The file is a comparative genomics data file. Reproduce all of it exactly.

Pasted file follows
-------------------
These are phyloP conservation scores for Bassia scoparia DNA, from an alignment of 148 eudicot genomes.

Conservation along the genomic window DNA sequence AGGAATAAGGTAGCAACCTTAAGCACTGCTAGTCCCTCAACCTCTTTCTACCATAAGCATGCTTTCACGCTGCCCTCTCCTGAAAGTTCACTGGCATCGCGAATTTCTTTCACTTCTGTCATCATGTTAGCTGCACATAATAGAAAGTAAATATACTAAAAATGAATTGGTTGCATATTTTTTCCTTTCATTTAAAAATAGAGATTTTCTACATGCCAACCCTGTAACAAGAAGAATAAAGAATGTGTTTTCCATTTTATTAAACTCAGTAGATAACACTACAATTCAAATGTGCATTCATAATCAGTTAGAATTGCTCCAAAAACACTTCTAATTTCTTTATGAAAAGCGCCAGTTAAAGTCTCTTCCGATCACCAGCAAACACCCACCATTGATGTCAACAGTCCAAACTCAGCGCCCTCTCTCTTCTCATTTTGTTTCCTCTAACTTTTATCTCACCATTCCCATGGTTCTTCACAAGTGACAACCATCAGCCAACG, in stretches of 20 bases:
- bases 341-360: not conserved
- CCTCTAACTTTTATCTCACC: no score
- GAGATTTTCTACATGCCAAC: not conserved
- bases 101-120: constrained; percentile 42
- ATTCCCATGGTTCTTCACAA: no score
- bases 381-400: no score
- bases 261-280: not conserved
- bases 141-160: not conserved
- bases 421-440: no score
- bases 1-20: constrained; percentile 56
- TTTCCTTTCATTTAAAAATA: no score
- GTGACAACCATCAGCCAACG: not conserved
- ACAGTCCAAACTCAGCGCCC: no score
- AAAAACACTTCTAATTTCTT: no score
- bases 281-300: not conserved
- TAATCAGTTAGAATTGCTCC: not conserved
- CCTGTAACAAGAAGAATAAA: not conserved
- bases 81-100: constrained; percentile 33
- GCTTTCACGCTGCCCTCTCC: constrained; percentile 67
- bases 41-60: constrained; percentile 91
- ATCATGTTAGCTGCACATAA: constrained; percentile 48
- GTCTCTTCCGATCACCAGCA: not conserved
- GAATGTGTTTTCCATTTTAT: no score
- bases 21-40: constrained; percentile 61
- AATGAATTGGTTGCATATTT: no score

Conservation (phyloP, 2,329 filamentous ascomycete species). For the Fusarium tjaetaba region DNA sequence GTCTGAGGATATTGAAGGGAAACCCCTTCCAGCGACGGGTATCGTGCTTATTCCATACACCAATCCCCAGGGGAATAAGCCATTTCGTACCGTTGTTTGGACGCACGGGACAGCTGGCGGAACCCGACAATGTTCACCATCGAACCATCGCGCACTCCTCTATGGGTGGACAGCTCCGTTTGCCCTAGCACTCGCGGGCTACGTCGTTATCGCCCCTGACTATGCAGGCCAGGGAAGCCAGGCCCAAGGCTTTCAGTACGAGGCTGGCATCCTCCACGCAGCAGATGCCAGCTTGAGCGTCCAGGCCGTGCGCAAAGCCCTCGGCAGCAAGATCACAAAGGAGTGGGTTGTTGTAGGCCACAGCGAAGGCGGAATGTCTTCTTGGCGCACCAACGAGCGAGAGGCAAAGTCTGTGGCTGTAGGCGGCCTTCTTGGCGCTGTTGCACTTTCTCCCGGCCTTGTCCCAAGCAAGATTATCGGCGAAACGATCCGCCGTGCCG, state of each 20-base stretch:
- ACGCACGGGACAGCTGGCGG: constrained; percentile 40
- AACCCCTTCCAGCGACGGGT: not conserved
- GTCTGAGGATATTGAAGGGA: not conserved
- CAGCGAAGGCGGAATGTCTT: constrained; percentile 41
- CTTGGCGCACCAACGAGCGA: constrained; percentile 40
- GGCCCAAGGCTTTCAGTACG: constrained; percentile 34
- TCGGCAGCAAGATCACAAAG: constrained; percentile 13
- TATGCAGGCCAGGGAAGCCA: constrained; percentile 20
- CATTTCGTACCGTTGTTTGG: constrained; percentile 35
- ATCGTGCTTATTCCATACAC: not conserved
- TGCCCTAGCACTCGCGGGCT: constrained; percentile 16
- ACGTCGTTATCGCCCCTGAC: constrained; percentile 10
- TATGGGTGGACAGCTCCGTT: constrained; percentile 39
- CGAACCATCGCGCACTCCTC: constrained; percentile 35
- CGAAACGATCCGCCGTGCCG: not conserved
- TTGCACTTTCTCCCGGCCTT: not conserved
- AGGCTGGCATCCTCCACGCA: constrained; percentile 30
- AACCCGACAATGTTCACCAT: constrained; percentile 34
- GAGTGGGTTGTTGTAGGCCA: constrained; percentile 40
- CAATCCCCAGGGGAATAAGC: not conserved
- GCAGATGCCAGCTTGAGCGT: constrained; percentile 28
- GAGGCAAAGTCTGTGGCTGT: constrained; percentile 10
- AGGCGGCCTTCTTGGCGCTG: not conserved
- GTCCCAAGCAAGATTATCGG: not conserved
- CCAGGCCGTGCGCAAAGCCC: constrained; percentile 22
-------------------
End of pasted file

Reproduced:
These are phyloP conservation scores for Bassia scoparia DNA, from an alignment of 148 eudicot genomes.

Conservation along the genomic window DNA sequence AGGAATAAGGTAGCAACCTTAAGCACTGCTAGTCCCTCAACCTCTTTCTACCATAAGCATGCTTTCACGCTGCCCTCTCCTGAAAGTTCACTGGCATCGCGAATTTCTTTCACTTCTGTCATCATGTTAGCTGCACATAATAGAAAGTAAATATACTAAAAATGAATTGGTTGCATATTTTTTCCTTTCATTTAAAAATAGAGATTTTCTACATGCCAACCCTGTAACAAGAAGAATAAAGAATGTGTTTTCCATTTTATTAAACTCAGTAGATAACACTACAATTCAAATGTGCATTCATAATCAGTTAGAATTGCTCCAAAAACACTTCTAATTTCTTTATGAAAAGCGCCAGTTAAAGTCTCTTCCGATCACCAGCAAACACCCACCATTGATGTCAACAGTCCAAACTCAGCGCCCTCTCTCTTCTCATTTTGTTTCCTCTAACTTTTATCTCACCATTCCCATGGTTCTTCACAAGTGACAACCATCAGCCAACG, in stretches of 20 bases:
- bases 341-360: not conserved
- CCTCTAACTTTTATCTCACC: no score
- GAGATTTTCTACATGCCAAC: not conserved
- bases 101-120: constrained; percentile 42
- ATTCCCATGGTTCTTCACAA: no score
- bases 381-400: no score
- bases 261-280: not conserved
- bases 141-160: not conserved
- bases 421-440: no score
- bases 1-20: constrained; percentile 56
- TTTCCTTTCATTTAAAAATA: no score
- GTGACAACCATCAGCCAACG: not conserved
- ACAGTCCAAACTCAGCGCCC: no score
- AAAAACACTTCTAATTTCTT: no score
- bases 281-300: not conserved
- TAATCAGTTAGAATTGCTCC: not conserved
- CCTGTAACAAGAAGAATAAA: not conserved
- bases 81-100: constrained; percentile 33
- GCTTTCACGCTGCCCTCTCC: constrained; percentile 67
- bases 41-60: constrained; percentile 91
- ATCATGTTAGCTGCACATAA: constrained; percentile 48
- GTCTCTTCCGATCACCAGCA: not conserved
- GAATGTGTTTTCCATTTTAT: no score
- bases 21-40: constrained; percentile 61
- AATGAATTGGTTGCATATTT: no score

Conservation (phyloP, 2,329 filamentous ascomycete species). For the Fusarium tjaetaba region DNA sequence GTCTGAGGATATTGAAGGGAAACCCCTTCCAGCGACGGGTATCGTGCTTATTCCATACACCAATCCCCAGGGGAATAAGCCATTTCGTACCGTTGTTTGGACGCACGGGACAGCTGGCGGAACCCGACAATGTTCACCATCGAACCATCGCGCACTCCTCTATGGGTGGACAGCTCCGTTTGCCCTAGCACTCGCGGGCTACGTCGTTATCGCCCCTGACTATGCAGGCCAGGGAAGCCAGGCCCAAGGCTTTCAGTACGAGGCTGGCATCCTCCACGCAGCAGATGCCAGCTTGAGCGTCCAGGCCGTGCGCAAAGCCCTCGGCAGCAAGATCACAAAGGAGTGGGTTGTTGTAGGCCACAGCGAAGGCGGAATGTCTTCTTGGCGCACCAACGAGCGAGAGGCAAAGTCTGTGGCTGTAGGCGGCCTTCTTGGCGCTGTTGCACTTTCTCCCGGCCTTGTCCCAAGCAAGATTATCGGCGAAACGATCCGCCGTGCCG, state of each 20-base stretch:
- ACGCACGGGACAGCTGGCGG: constrained; percentile 40
- AACCCCTTCCAGCGACGGGT: not conserved
- GTCTGAGGATATTGAAGGGA: not conserved
- CAGCGAAGGCGGAATGTCTT: constrained; percentile 41
- CTTGGCGCACCAACGAGCGA: constrained; percentile 40
- GGCCCAAGGCTTTCAGTACG: constrained; percentile 34
- TCGGCAGCAAGATCACAAAG: constrained; percentile 13
- TATGCAGGCCAGGGAAGCCA: constrained; percentile 20
- CATTTCGTACCGTTGTTTGG: constrained; percentile 35
- ATCGTGCTTATTCCATACAC: not conserved
- TGCCCTAGCACTCGCGGGCT: constrained; percentile 16
- ACGTCGTTATCGCCCCTGAC: constrained; percentile 10
- TATGGGTGGACAGCTCCGTT: constrained; percentile 39
- CGAACCATCGCGCACTCCTC: constrained; percentile 35
- CGAAACGATCCGCCGTGCCG: not conserved
- TTGCACTTTCTCCCGGCCTT: not conserved
- AGGCTGGCATCCTCCACGCA: constrained; percentile 30
- AACCCGACAATGTTCACCAT: constrained; percentile 34
- GAGTGGGTTGTTGTAGGCCA: constrained; percentile 40
- CAATCCCCAGGGGAATAAGC: not conserved
- GCAGATGCCAGCTTGAGCGT: constrained; percentile 28
- GAGGCAAAGTCTGTGGCTGT: constrained; percentile 10
- AGGCGGCCTTCTTGGCGCTG: not conserved
- GTCCCAAGCAAGATTATCGG: not conserved
- CCAGGCCGTGCGCAAAGCCC: constrained; percentile 22